Metal spinning is a cost-effective choice for forming metal, though it is usually used for smaller runs compared to other metalworking processes. When spinning cannot meet more complex design specifications, flow forming is often used. It is the main alternative to standard metal spinning and produces hollow, symmetrical shapes by using rollers to extrude a cross-sectional area of a pre-formed metal part, which is often called a blank or perform. The thickness of the part is determined by the gap that is maintained between the mandrel and the rollers. This gap may change in order to produce a product with inconsistent or uniform wall thickness. The end product parts are round in cross section but may be straight sided cones or contoured shapes. The metal that is worked into a shape is either preformed by welding or in sheet form. Heat resistant steels such as stainless steel are good materials for the flow forming process because their ductility and tensile strength are ideal for cold extrusion. Flow forming can create seamless, single pieces that have a wide range of design flexibility with increased tensile strength.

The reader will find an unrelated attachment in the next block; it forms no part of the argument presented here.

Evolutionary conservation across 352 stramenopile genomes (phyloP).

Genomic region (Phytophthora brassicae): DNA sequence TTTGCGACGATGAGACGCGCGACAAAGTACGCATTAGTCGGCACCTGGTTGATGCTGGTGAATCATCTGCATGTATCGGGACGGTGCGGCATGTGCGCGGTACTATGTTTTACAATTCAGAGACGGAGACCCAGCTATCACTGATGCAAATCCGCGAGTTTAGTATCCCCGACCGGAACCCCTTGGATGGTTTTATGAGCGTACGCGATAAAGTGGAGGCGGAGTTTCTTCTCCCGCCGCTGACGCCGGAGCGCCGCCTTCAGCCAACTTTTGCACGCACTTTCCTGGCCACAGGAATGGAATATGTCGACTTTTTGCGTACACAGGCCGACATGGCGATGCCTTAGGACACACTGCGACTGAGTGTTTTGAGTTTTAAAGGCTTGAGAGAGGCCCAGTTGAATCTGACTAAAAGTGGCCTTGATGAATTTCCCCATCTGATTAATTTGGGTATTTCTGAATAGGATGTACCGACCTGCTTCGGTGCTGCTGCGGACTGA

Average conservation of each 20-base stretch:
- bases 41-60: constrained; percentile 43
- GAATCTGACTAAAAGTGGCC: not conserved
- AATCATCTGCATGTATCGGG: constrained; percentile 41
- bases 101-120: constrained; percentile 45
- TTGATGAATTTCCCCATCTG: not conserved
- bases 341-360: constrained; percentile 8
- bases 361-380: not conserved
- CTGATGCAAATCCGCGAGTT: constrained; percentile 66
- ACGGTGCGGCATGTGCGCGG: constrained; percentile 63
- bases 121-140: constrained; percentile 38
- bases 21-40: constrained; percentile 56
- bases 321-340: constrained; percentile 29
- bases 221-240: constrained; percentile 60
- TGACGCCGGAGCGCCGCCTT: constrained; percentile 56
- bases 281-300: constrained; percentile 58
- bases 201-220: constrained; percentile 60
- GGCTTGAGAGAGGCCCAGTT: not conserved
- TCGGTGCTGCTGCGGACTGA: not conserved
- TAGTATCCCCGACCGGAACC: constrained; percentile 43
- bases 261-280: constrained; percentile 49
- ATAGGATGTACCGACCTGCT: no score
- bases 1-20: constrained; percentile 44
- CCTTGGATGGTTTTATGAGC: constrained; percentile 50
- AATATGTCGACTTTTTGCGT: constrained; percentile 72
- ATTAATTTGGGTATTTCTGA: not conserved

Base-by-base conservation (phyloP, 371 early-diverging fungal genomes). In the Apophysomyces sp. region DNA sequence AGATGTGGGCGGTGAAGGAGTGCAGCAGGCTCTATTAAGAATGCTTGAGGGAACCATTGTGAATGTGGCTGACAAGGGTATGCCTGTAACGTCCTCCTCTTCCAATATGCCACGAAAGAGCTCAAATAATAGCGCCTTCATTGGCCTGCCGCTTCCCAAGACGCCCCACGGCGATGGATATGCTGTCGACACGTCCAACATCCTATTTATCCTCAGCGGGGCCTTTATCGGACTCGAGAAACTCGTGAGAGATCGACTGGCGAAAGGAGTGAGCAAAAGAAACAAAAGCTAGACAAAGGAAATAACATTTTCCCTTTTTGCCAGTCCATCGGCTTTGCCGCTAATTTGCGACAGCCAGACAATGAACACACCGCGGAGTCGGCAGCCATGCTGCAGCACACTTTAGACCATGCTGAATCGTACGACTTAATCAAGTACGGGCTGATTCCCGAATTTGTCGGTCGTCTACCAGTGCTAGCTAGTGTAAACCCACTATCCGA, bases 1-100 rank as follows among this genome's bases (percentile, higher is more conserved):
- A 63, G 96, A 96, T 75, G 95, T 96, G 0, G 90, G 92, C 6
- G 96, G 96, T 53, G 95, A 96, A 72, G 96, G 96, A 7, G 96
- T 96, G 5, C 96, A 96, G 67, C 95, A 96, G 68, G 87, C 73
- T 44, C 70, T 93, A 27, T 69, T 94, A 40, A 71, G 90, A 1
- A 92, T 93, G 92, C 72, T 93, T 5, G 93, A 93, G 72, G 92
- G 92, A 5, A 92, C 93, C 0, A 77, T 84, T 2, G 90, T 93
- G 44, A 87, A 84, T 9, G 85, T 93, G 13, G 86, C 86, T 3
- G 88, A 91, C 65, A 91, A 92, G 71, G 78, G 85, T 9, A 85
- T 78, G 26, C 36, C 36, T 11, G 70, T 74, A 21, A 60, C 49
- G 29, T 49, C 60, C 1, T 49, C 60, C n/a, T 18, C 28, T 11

Tube forming, a flow forming method, takes tubular performs and cold works them via rollers and a mandrel to produce tubing. When shapes are made with one closed end (like a vessel), the bottom of the preform rests against the face of the mandrel while the material is moved in the same direction as the rollers. This is called forward flow forming. Reverse flow forming is a technique that produces a part with two open ends (like a tube). The force applied by rollers pushes against a serrated ring at the end of the mandrel, which compresses and extrudes the material. Shear spinning, the second method of flow forming, produces cone-shaped metal products by a flat blank that is sheared by rollers over a rotating mandrel. The diameter of the blank does not change, but the thickness decreases depending on the angle of the mandrel. No material is lost in this process. Hydroforming is an alternative to standard metal spinning and flow forming. In this process, the metal flows around a punch instead of being stretched with dyes by using a high pressure hydraulic system to create parts with very consistent thickness. There are four types of hydroforming. The most common type, tube hydroforming, is generally performed at low pressure and produces tubular parts with high integrity and structural performance. Panel hydroforming is a high pressure process that manufactures products for the automotive and aerospace industry. The third type, low pressure hydroforming, involves reshaping tubes when the cross-section definition is not strict. High pressure hydroforming, the fourth method, reshapes tubing more than the other three methods. In this type of hydroforming, the length-to-circumference ratio can change up to 50 percent.